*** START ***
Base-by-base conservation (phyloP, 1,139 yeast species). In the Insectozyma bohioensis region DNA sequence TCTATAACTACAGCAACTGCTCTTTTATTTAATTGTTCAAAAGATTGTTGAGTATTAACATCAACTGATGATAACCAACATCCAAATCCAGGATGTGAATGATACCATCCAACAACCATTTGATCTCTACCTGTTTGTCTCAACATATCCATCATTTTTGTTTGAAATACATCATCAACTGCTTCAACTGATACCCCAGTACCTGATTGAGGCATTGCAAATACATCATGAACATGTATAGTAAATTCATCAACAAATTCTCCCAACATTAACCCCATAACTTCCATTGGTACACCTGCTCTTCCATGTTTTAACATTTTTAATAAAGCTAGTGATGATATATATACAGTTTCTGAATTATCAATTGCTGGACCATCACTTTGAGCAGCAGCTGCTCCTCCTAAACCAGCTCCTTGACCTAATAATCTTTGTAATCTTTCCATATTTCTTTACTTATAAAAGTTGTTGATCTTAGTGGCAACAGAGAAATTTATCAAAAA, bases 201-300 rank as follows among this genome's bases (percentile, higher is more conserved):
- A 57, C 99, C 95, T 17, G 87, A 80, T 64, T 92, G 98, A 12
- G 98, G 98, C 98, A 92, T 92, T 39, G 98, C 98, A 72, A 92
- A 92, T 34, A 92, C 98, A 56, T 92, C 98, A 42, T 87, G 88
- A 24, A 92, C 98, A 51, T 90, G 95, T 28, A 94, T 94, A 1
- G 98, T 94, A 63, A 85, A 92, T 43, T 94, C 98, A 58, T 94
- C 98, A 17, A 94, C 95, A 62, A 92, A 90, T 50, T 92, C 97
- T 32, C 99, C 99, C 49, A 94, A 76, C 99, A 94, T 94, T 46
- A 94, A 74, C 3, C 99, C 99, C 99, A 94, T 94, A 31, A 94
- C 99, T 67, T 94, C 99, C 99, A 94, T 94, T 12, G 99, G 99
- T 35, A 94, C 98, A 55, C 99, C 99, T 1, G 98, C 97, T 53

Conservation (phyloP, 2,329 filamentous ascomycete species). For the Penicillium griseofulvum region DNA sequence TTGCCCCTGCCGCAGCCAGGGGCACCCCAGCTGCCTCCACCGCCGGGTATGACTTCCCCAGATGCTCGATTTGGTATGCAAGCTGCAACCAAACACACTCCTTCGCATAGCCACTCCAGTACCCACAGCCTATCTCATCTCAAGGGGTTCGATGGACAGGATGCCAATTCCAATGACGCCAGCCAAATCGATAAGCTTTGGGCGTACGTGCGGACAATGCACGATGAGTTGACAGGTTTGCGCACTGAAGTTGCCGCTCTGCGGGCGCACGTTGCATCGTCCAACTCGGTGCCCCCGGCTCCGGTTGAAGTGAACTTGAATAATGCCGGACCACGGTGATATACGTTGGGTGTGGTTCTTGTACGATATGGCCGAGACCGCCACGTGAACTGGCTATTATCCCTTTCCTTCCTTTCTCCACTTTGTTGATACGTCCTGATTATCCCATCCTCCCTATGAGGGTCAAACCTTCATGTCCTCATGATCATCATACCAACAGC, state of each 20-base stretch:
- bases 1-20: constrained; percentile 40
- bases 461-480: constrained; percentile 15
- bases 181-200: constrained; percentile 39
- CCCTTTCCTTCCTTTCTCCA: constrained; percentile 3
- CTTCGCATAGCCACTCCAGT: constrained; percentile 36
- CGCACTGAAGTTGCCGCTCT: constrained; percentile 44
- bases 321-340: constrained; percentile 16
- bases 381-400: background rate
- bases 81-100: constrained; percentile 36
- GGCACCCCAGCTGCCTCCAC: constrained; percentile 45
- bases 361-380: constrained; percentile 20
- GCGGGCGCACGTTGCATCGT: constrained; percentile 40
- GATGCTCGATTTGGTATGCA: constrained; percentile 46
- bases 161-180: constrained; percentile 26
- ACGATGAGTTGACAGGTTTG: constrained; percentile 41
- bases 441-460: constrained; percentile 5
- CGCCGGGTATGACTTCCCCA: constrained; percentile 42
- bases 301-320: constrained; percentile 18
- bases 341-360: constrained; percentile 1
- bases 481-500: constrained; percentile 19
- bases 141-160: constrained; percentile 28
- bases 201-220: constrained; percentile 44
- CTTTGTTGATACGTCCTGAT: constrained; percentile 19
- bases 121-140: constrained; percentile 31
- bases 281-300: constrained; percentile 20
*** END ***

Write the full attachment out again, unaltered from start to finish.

Base-by-base conservation (phyloP, 1,139 yeast species). In the Insectozyma bohioensis region DNA sequence TCTATAACTACAGCAACTGCTCTTTTATTTAATTGTTCAAAAGATTGTTGAGTATTAACATCAACTGATGATAACCAACATCCAAATCCAGGATGTGAATGATACCATCCAACAACCATTTGATCTCTACCTGTTTGTCTCAACATATCCATCATTTTTGTTTGAAATACATCATCAACTGCTTCAACTGATACCCCAGTACCTGATTGAGGCATTGCAAATACATCATGAACATGTATAGTAAATTCATCAACAAATTCTCCCAACATTAACCCCATAACTTCCATTGGTACACCTGCTCTTCCATGTTTTAACATTTTTAATAAAGCTAGTGATGATATATATACAGTTTCTGAATTATCAATTGCTGGACCATCACTTTGAGCAGCAGCTGCTCCTCCTAAACCAGCTCCTTGACCTAATAATCTTTGTAATCTTTCCATATTTCTTTACTTATAAAAGTTGTTGATCTTAGTGGCAACAGAGAAATTTATCAAAAA, bases 201-300 rank as follows among this genome's bases (percentile, higher is more conserved):
- A 57, C 99, C 95, T 17, G 87, A 80, T 64, T 92, G 98, A 12
- G 98, G 98, C 98, A 92, T 92, T 39, G 98, C 98, A 72, A 92
- A 92, T 34, A 92, C 98, A 56, T 92, C 98, A 42, T 87, G 88
- A 24, A 92, C 98, A 51, T 90, G 95, T 28, A 94, T 94, A 1
- G 98, T 94, A 63, A 85, A 92, T 43, T 94, C 98, A 58, T 94
- C 98, A 17, A 94, C 95, A 62, A 92, A 90, T 50, T 92, C 97
- T 32, C 99, C 99, C 49, A 94, A 76, C 99, A 94, T 94, T 46
- A 94, A 74, C 3, C 99, C 99, C 99, A 94, T 94, A 31, A 94
- C 99, T 67, T 94, C 99, C 99, A 94, T 94, T 12, G 99, G 99
- T 35, A 94, C 98, A 55, C 99, C 99, T 1, G 98, C 97, T 53

Conservation (phyloP, 2,329 filamentous ascomycete species). For the Penicillium griseofulvum region DNA sequence TTGCCCCTGCCGCAGCCAGGGGCACCCCAGCTGCCTCCACCGCCGGGTATGACTTCCCCAGATGCTCGATTTGGTATGCAAGCTGCAACCAAACACACTCCTTCGCATAGCCACTCCAGTACCCACAGCCTATCTCATCTCAAGGGGTTCGATGGACAGGATGCCAATTCCAATGACGCCAGCCAAATCGATAAGCTTTGGGCGTACGTGCGGACAATGCACGATGAGTTGACAGGTTTGCGCACTGAAGTTGCCGCTCTGCGGGCGCACGTTGCATCGTCCAACTCGGTGCCCCCGGCTCCGGTTGAAGTGAACTTGAATAATGCCGGACCACGGTGATATACGTTGGGTGTGGTTCTTGTACGATATGGCCGAGACCGCCACGTGAACTGGCTATTATCCCTTTCCTTCCTTTCTCCACTTTGTTGATACGTCCTGATTATCCCATCCTCCCTATGAGGGTCAAACCTTCATGTCCTCATGATCATCATACCAACAGC, state of each 20-base stretch:
- bases 1-20: constrained; percentile 40
- bases 461-480: constrained; percentile 15
- bases 181-200: constrained; percentile 39
- CCCTTTCCTTCCTTTCTCCA: constrained; percentile 3
- CTTCGCATAGCCACTCCAGT: constrained; percentile 36
- CGCACTGAAGTTGCCGCTCT: constrained; percentile 44
- bases 321-340: constrained; percentile 16
- bases 381-400: background rate
- bases 81-100: constrained; percentile 36
- GGCACCCCAGCTGCCTCCAC: constrained; percentile 45
- bases 361-380: constrained; percentile 20
- GCGGGCGCACGTTGCATCGT: constrained; percentile 40
- GATGCTCGATTTGGTATGCA: constrained; percentile 46
- bases 161-180: constrained; percentile 26
- ACGATGAGTTGACAGGTTTG: constrained; percentile 41
- bases 441-460: constrained; percentile 5
- CGCCGGGTATGACTTCCCCA: constrained; percentile 42
- bases 301-320: constrained; percentile 18
- bases 341-360: constrained; percentile 1
- bases 481-500: constrained; percentile 19
- bases 141-160: constrained; percentile 28
- bases 201-220: constrained; percentile 44
- CTTTGTTGATACGTCCTGAT: constrained; percentile 19
- bases 121-140: constrained; percentile 31
- bases 281-300: constrained; percentile 20